Health: Study: Hearing aids can save older people from dementia

Hearing aids can prevent dementia in many older people.

Health: Study: Hearing aids can save older people from dementia

Hearing aids can prevent dementia in many older people. This has been drastically underpinned by an international team of researchers with a study presented in the journal "The Lancet Public Health". Accordingly, people with hearing loss without a hearing aid had a 42 percent increased risk of developing dementia. On the other hand, if the hearing impaired wore a hearing aid, the risk was similar to that of people with normal hearing, as reported by the team led by Dongshan Zhu from Shandong University in Jinan, China.

It analyzed data from 437,704 people aged 40 to 69 who reported on their hearing ability, all of whom did not initially have dementia. The mean time until the check-up was around twelve years on average.

It has long been known that age-related hearing loss significantly increases the risk of dementia. "When the sensory organs weaken, the risk of dementia also increases," agrees Peter Berlit, neurologist and Secretary General of the German Neurological Society (DGN). According to the DGN, around 50 million people worldwide have dementia, 1.6 million of them in Germany alone.

assessment of an expert

So far, it has not been clearly proven that correcting hearing problems with hearing aids can make a significant contribution to preventing dementia. "This study actually shows that very nicely," said Berlit. It is therefore particularly advisable to counteract this as early as possible.

"The underlying associations between hearing aid use and a lower risk of dementia are unclear," said co-author Fan Jiang, also from Shandong University, according to a statement by the journal. Further research is required.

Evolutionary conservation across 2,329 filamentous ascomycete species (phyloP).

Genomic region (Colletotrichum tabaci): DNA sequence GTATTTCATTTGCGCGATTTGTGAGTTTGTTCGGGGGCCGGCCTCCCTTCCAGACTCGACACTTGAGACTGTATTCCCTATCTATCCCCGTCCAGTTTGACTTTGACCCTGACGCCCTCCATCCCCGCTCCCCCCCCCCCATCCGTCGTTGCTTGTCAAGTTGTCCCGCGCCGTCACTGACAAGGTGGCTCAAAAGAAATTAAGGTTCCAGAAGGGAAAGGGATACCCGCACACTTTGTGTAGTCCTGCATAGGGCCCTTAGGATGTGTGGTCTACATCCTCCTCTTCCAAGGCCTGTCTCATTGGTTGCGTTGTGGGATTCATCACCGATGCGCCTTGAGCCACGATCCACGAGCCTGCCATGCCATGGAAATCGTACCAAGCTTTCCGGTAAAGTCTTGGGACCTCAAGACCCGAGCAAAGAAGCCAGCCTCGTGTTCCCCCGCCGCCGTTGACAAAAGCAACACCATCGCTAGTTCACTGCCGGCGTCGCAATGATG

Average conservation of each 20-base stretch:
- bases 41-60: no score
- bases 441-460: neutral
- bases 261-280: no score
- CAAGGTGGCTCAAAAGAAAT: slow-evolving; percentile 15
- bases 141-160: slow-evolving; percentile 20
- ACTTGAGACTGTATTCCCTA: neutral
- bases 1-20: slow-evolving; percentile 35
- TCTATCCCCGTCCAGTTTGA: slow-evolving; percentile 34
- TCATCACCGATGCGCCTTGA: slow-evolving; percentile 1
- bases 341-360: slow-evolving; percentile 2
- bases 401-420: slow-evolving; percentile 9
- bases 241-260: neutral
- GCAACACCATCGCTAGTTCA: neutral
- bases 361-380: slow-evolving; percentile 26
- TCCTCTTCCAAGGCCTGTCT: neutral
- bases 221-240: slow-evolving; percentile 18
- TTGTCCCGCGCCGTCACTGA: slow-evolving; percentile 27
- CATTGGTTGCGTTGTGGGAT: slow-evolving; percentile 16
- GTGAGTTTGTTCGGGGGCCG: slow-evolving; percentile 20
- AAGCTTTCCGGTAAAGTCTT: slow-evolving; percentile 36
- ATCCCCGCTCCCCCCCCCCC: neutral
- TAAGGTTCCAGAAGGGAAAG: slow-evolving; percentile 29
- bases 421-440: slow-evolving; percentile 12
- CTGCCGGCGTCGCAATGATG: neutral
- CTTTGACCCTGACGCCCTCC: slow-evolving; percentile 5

It is interesting that glasses are generally accepted and used regularly in old age, said Berlit. "So far, that hasn't been the case enough with hearing aids." Hearing impairments are noticed more often by people in the immediate vicinity than by those affected themselves. Older people, on the other hand, quickly notice poorer reading.

What signs can family members look out for?

Relatively typical of age-related hearing loss is "that it becomes difficult above all when there is a certain background noise, then those affected have difficulty following a conversation that is ongoing or understanding sentences addressed to them," explained Berlit.

For people in the environment, however, there are signs that can be observed: "A typical situation would be on a Sunday at lunchtime, when everyone comes together and grandma and grandpa are there too. You talk and then realize that grandfather is no longer there notices what is being discussed at the table," said Berlit. Then you should recommend him to have his hearing checked. "He will then say: "I can hear everything if I listen carefully." But when several people are speaking, he can no longer hear what was spoken to him." This is a typical, early sign that something is wrong.